clip_image006For Excel 2013 we decided to make major investments in BI, and in particular, we had a goal to make Excel a full-fledged self-service BI tool. If you have already discovered PowerPivot for Excel 2010 and SharePoint 2010, you’ll be happy to see that we’ve integrated the same tabular data model natively into Excel 2013! We’ve also included new analysis capabilities like Quick Explore, Timeline slicers, PowerPivot and Power View – yes, PowerPivot and Power View now come with Excel and integrate with the Excel experience – in the client and in the Web App via SharePoint and Excel Services. Wow! For Enterprise-scale BI, the convenience of self-service in Excel on the front end is backed by the collaboration, scalability, reliability, and compliance/control of SharePoint with Excel Services and SQL Server 2012.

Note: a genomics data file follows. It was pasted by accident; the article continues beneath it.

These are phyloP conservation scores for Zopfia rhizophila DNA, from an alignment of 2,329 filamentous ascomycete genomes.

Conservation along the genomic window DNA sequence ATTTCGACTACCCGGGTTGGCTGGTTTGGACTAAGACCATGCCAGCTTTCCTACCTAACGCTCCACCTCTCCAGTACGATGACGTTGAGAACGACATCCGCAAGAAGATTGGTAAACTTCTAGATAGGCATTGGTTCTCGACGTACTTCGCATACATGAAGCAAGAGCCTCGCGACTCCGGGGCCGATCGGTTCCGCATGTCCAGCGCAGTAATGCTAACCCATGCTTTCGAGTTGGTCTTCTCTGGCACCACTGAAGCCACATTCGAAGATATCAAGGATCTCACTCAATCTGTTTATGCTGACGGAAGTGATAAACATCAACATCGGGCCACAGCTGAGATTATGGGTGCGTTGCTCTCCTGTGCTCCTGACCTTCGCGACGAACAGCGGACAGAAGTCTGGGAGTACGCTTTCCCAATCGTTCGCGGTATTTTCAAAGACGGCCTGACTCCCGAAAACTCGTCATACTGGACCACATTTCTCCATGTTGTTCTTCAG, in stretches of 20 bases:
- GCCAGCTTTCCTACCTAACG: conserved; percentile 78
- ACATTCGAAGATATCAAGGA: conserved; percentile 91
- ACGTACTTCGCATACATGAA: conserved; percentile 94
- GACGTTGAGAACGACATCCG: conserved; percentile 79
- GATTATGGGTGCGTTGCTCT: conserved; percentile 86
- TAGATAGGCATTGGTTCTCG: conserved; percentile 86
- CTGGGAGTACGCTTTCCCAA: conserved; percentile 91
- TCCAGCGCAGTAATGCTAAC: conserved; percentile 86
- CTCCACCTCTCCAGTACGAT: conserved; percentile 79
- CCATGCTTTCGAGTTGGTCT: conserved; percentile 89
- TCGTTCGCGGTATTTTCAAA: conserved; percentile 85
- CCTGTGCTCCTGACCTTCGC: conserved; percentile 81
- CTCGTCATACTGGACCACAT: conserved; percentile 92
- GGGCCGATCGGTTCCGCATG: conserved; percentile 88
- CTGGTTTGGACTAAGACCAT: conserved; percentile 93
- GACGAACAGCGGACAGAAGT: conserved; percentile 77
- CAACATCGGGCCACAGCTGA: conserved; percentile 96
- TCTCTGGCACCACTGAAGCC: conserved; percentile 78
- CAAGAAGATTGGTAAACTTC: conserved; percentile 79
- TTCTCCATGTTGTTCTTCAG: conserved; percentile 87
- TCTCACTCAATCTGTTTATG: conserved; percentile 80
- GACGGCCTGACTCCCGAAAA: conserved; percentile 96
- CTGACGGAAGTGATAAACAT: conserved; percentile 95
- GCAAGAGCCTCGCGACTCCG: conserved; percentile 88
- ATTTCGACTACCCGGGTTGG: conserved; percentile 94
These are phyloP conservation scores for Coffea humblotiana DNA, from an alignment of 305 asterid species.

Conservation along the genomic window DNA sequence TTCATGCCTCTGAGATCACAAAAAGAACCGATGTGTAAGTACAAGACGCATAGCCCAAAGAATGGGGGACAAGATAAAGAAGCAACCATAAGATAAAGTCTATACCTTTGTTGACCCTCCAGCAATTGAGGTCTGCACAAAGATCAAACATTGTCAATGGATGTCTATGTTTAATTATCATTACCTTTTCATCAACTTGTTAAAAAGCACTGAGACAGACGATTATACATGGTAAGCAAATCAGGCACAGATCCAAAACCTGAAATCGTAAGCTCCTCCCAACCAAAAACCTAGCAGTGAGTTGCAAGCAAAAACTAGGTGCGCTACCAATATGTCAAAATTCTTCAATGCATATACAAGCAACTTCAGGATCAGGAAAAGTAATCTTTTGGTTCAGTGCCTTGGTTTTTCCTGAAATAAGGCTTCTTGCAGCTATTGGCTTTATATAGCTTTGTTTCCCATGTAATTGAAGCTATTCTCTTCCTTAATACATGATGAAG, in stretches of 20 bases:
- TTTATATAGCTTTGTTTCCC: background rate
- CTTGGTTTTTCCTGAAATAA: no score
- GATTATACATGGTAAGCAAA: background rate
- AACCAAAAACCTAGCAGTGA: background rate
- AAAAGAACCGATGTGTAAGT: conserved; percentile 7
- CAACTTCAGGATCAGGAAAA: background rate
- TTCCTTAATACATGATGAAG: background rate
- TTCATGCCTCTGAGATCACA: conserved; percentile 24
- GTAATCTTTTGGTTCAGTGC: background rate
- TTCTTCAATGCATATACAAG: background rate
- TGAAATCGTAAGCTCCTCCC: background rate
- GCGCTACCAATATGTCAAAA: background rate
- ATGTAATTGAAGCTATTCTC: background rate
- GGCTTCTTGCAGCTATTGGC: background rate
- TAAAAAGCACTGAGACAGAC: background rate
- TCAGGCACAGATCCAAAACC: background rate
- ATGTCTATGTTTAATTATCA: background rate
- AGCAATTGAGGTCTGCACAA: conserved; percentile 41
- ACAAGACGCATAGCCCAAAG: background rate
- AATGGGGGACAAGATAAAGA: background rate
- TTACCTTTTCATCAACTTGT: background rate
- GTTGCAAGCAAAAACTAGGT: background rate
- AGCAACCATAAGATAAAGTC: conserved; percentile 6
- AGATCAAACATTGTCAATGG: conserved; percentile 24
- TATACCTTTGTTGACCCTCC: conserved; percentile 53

There is so much to tell about BI and Excel 2013…consider this a teaser.

Excel, Everywhere You Need It to Be

clip_image008It’s important to our customers to be able to get to their Excel spreadsheets from wherever they are, on whatever device they’re using. Whether it’s from their PC at work, their laptop at home, a Mac, a tablet while on the go, or their phone, Excel users need to get to their data. For 2013 we invested in that Excel Everywhere experience by increasing our investment in Excel on tablet devices and in the browser, aiming to help users getting the most out of our SkyDrive and O365 services with enhancements to the Excel Web App and embedding capabilities, as well as the sharing and touch input experiences. More on “Excel Everywhere” in our next post…